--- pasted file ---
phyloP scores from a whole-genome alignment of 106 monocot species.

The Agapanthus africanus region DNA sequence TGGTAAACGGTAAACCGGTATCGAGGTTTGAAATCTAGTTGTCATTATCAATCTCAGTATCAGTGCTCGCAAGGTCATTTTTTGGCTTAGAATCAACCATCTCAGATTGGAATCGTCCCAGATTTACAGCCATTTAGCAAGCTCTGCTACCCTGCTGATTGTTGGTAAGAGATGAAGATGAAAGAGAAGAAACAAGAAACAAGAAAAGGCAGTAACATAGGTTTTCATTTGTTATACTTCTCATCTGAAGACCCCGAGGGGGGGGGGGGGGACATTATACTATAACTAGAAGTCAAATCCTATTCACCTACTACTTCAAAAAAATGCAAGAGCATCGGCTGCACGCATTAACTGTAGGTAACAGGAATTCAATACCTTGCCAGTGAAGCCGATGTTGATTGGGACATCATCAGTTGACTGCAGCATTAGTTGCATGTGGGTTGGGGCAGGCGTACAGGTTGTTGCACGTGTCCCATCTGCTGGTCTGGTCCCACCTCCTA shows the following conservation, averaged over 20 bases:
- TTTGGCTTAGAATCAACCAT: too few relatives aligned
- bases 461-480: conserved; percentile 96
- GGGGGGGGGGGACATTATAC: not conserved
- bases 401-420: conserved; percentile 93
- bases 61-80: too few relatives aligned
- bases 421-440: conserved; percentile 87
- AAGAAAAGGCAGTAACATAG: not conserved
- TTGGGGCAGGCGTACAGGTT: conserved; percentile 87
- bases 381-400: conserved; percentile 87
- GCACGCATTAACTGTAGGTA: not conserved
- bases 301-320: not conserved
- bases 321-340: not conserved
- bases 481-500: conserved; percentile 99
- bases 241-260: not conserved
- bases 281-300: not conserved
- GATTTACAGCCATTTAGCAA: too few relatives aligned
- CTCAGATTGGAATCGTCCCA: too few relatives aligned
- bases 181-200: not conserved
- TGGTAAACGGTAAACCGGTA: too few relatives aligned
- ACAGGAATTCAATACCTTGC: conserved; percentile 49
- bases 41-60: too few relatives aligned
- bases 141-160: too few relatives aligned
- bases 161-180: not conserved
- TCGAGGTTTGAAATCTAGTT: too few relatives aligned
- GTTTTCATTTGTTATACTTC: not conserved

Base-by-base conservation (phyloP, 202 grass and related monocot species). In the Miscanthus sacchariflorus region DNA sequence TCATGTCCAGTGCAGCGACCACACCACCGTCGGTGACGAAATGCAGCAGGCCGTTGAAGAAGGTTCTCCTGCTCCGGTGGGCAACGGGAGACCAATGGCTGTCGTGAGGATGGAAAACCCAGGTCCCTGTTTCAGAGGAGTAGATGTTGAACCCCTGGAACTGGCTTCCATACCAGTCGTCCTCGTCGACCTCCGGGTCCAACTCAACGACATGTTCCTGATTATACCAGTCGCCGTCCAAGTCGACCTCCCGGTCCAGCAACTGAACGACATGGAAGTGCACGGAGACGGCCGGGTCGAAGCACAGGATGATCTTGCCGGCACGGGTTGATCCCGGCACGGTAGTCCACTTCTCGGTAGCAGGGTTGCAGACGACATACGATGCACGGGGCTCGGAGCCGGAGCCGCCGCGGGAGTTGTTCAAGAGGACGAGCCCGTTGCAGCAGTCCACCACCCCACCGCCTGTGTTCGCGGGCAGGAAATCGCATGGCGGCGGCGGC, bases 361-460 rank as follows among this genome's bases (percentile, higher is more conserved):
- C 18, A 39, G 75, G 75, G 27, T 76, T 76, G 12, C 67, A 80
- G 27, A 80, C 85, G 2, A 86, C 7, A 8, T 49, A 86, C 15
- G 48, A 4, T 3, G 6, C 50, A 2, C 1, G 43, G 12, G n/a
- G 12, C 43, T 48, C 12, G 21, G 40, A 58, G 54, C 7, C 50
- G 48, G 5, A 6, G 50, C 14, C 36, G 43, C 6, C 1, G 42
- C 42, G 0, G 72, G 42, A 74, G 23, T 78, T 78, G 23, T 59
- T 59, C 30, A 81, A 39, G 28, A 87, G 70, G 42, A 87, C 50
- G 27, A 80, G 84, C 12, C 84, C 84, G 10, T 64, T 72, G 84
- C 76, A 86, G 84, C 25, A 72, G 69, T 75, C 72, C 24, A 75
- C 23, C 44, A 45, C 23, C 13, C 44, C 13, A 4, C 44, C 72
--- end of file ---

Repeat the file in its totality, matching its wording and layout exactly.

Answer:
phyloP scores from a whole-genome alignment of 106 monocot species.

The Agapanthus africanus region DNA sequence TGGTAAACGGTAAACCGGTATCGAGGTTTGAAATCTAGTTGTCATTATCAATCTCAGTATCAGTGCTCGCAAGGTCATTTTTTGGCTTAGAATCAACCATCTCAGATTGGAATCGTCCCAGATTTACAGCCATTTAGCAAGCTCTGCTACCCTGCTGATTGTTGGTAAGAGATGAAGATGAAAGAGAAGAAACAAGAAACAAGAAAAGGCAGTAACATAGGTTTTCATTTGTTATACTTCTCATCTGAAGACCCCGAGGGGGGGGGGGGGGACATTATACTATAACTAGAAGTCAAATCCTATTCACCTACTACTTCAAAAAAATGCAAGAGCATCGGCTGCACGCATTAACTGTAGGTAACAGGAATTCAATACCTTGCCAGTGAAGCCGATGTTGATTGGGACATCATCAGTTGACTGCAGCATTAGTTGCATGTGGGTTGGGGCAGGCGTACAGGTTGTTGCACGTGTCCCATCTGCTGGTCTGGTCCCACCTCCTA shows the following conservation, averaged over 20 bases:
- TTTGGCTTAGAATCAACCAT: too few relatives aligned
- bases 461-480: conserved; percentile 96
- GGGGGGGGGGGACATTATAC: not conserved
- bases 401-420: conserved; percentile 93
- bases 61-80: too few relatives aligned
- bases 421-440: conserved; percentile 87
- AAGAAAAGGCAGTAACATAG: not conserved
- TTGGGGCAGGCGTACAGGTT: conserved; percentile 87
- bases 381-400: conserved; percentile 87
- GCACGCATTAACTGTAGGTA: not conserved
- bases 301-320: not conserved
- bases 321-340: not conserved
- bases 481-500: conserved; percentile 99
- bases 241-260: not conserved
- bases 281-300: not conserved
- GATTTACAGCCATTTAGCAA: too few relatives aligned
- CTCAGATTGGAATCGTCCCA: too few relatives aligned
- bases 181-200: not conserved
- TGGTAAACGGTAAACCGGTA: too few relatives aligned
- ACAGGAATTCAATACCTTGC: conserved; percentile 49
- bases 41-60: too few relatives aligned
- bases 141-160: too few relatives aligned
- bases 161-180: not conserved
- TCGAGGTTTGAAATCTAGTT: too few relatives aligned
- GTTTTCATTTGTTATACTTC: not conserved

Base-by-base conservation (phyloP, 202 grass and related monocot species). In the Miscanthus sacchariflorus region DNA sequence TCATGTCCAGTGCAGCGACCACACCACCGTCGGTGACGAAATGCAGCAGGCCGTTGAAGAAGGTTCTCCTGCTCCGGTGGGCAACGGGAGACCAATGGCTGTCGTGAGGATGGAAAACCCAGGTCCCTGTTTCAGAGGAGTAGATGTTGAACCCCTGGAACTGGCTTCCATACCAGTCGTCCTCGTCGACCTCCGGGTCCAACTCAACGACATGTTCCTGATTATACCAGTCGCCGTCCAAGTCGACCTCCCGGTCCAGCAACTGAACGACATGGAAGTGCACGGAGACGGCCGGGTCGAAGCACAGGATGATCTTGCCGGCACGGGTTGATCCCGGCACGGTAGTCCACTTCTCGGTAGCAGGGTTGCAGACGACATACGATGCACGGGGCTCGGAGCCGGAGCCGCCGCGGGAGTTGTTCAAGAGGACGAGCCCGTTGCAGCAGTCCACCACCCCACCGCCTGTGTTCGCGGGCAGGAAATCGCATGGCGGCGGCGGC, bases 361-460 rank as follows among this genome's bases (percentile, higher is more conserved):
- C 18, A 39, G 75, G 75, G 27, T 76, T 76, G 12, C 67, A 80
- G 27, A 80, C 85, G 2, A 86, C 7, A 8, T 49, A 86, C 15
- G 48, A 4, T 3, G 6, C 50, A 2, C 1, G 43, G 12, G n/a
- G 12, C 43, T 48, C 12, G 21, G 40, A 58, G 54, C 7, C 50
- G 48, G 5, A 6, G 50, C 14, C 36, G 43, C 6, C 1, G 42
- C 42, G 0, G 72, G 42, A 74, G 23, T 78, T 78, G 23, T 59
- T 59, C 30, A 81, A 39, G 28, A 87, G 70, G 42, A 87, C 50
- G 27, A 80, G 84, C 12, C 84, C 84, G 10, T 64, T 72, G 84
- C 76, A 86, G 84, C 25, A 72, G 69, T 75, C 72, C 24, A 75
- C 23, C 44, A 45, C 23, C 13, C 44, C 13, A 4, C 44, C 72